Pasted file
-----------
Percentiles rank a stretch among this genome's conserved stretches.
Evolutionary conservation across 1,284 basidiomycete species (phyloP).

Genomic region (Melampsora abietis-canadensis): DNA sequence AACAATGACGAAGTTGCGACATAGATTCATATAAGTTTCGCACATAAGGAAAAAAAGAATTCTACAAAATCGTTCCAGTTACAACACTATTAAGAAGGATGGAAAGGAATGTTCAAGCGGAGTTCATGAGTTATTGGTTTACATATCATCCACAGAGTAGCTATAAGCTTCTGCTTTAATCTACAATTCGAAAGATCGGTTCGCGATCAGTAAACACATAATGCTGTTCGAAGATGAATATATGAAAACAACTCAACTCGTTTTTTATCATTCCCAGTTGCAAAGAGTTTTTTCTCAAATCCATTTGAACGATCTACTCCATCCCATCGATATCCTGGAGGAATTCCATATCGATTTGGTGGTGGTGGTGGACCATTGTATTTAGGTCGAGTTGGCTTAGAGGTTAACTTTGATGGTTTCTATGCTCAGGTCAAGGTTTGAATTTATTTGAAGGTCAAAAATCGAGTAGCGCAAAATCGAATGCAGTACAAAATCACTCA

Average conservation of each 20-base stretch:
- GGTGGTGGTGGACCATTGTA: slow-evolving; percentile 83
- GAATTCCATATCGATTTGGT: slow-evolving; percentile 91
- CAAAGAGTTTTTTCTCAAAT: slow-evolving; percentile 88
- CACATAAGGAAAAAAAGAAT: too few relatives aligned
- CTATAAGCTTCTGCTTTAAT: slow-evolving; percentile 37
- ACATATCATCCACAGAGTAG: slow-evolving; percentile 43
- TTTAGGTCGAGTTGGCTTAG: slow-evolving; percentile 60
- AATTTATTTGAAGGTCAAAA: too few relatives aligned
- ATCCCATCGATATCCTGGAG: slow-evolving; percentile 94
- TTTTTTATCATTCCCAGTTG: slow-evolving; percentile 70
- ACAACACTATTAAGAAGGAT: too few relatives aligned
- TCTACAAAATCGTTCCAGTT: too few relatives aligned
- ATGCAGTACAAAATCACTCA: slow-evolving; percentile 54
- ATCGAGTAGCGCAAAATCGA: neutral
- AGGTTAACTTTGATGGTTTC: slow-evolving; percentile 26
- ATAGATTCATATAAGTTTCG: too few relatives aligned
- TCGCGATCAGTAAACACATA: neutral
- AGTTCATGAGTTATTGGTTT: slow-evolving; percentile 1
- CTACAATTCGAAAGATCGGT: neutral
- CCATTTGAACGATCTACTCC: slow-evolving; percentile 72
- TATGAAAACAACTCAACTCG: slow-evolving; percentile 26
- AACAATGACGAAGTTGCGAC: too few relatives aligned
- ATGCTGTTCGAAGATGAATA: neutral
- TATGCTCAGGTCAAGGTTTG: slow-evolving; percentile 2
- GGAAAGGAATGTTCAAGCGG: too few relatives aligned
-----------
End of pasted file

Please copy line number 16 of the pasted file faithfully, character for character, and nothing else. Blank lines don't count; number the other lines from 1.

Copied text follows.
- TCTACAAAATCGTTCCAGTT: too few relatives aligned